Award Date


Degree Type


Degree Name

Doctor of Physical Therapy (DPT)


Physical Therapy

Advisor 1

Daniel Young

First Committee Member

Merrill Landers

Second Committee Member

Emilio Puentedura

Number of Pages



Purpose/Hypotheses: 1. To investigate for any change in gait parameters in individuals with neck pain while walking with different functional neck conditions immediately following cervical thrust joint manipulation (TJM) versus a sham intervention. 2. To investigate any association between Global Rating of Change (GROC) scores and gait parameters immediately following cervical thrust joint manipulation versus a sham intervention. The hypotheses were that, a) cervical TJM would have an immediate effect on gait parameters during walking with the neck in at least one of three conditions (neutral, flexion/extension and rotation) among individuals with neck pain; and b) higher scores on the GROC would be associated with improved gait parameters post-intervention. Subjects: Convenience sample of 40 individuals (30 female; mean age 24.5 ± 6.78 years) with neck pain. To qualify, subjects had to have a score >0 on the question of pain intensity in the neck on the Neck Disability Index (NDI) questionnaire and have no contraindications or precautions for cervical TJM. Materials/Methods: Subjects walked on a Zeno Walkway under the following conditions: 1) head in neutral; 2) head rotating from side-to-side, and 3) head nodding up and down. After completing 30 practice trials (10 in each condition), pre-intervention trial 1 gait parameters were recorded for each of the three neck conditions in a randomized order. After a 5-minute rest period, pre-intervention trial 2 was conducted for each condition in same order as trial 1. Subjects then received one of two randomly assigned interventions: cervical spine TJM or active cervical rotation. Immediately after the intervention, the subject returned to the Zeno Walkway for the post-intervention trial 3 in each of the three conditions, in the same order as their previous trials. Gait parameters of average step length, stride length, stride width, velocity, and cadence were analyzed using a 2x2 repeated measures ANOVA (of trials 2 and 3), as well as independent and paired t-tests, to determine if there were any significant changes based on intervention when comparing TJM to sham groups. Results: The results of the 2x2 ANOVA revealed significant interactions between group and time on average gait velocity (p=0.008), step length (p=<0.001), and stride length (p=0.009) when the head was in a neutral position. The TJM group experienced significant increases from pre to post-intervention as shown by paired samples t-test for average gait velocity (p=0.003), step length (p<0.001), and stride length (p=0.008). The sham group however, experienced no significant change in gait velocity (p = 0.290), average step length (p = 0.299), and stride length (p = 0.292). There was also a significant decrease in the Numeric Pain Rating Scale (NPRS) (mean decrease of 1.25; p=0.003) and the group that received cervical TJM reported an improved perception of change demonstrated by an average increase in GROC score by 2.85 (p=0.001). Conclusions: Although our results demonstrate a statistically significant improvement in three gait parameters following TJM while walking with the neck in a neutral position, the improvements are not clinically significant. At this time, there is no evidence-based indication for the clinical use of cervical TJM to improve gait parameters in individuals with neck pain. Our findings cannot confirm clinical significance for reduction of neck pain with cervical TJM based on NDI, NPRS, or GROC questionnaires.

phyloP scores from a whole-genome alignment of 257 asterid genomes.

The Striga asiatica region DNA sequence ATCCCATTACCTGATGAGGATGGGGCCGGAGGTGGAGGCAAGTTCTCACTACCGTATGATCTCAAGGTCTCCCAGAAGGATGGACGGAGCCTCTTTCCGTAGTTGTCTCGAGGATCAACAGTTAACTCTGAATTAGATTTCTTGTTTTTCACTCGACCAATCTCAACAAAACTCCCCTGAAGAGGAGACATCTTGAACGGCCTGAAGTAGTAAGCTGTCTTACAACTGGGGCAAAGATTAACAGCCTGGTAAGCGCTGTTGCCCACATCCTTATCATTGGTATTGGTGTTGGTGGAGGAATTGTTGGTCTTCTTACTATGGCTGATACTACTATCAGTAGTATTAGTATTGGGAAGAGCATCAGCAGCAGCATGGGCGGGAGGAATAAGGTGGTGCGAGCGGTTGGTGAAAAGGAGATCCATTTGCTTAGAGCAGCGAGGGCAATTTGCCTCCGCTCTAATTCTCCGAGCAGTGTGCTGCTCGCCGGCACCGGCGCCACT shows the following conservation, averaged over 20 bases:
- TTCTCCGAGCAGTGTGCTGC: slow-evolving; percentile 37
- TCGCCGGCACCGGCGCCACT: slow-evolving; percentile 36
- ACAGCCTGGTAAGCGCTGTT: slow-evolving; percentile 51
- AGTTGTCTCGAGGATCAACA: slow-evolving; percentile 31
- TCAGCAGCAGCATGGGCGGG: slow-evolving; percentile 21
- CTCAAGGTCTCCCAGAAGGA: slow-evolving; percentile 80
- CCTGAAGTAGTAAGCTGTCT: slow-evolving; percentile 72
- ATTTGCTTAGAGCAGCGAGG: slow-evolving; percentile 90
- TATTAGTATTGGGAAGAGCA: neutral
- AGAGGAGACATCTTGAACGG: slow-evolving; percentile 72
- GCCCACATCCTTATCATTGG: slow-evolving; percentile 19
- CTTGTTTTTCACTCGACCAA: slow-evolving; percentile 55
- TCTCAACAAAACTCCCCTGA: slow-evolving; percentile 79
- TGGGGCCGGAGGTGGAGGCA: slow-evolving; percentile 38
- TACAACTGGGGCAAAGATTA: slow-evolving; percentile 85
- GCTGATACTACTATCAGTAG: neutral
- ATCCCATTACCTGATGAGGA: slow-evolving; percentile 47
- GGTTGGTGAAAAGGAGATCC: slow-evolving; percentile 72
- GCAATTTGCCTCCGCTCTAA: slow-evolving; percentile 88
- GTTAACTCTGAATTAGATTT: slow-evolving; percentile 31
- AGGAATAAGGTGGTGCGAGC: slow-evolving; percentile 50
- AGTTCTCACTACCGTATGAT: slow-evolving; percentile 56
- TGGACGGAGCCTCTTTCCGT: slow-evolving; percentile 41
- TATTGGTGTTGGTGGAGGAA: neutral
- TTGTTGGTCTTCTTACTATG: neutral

Neck pain; Gait; Cervical thrust joint manipulation; Manipulation; Physical therapy; Gait parameters


Physical Therapy

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3.010 Kb

Degree Grantor

University of Nevada, Las Vegas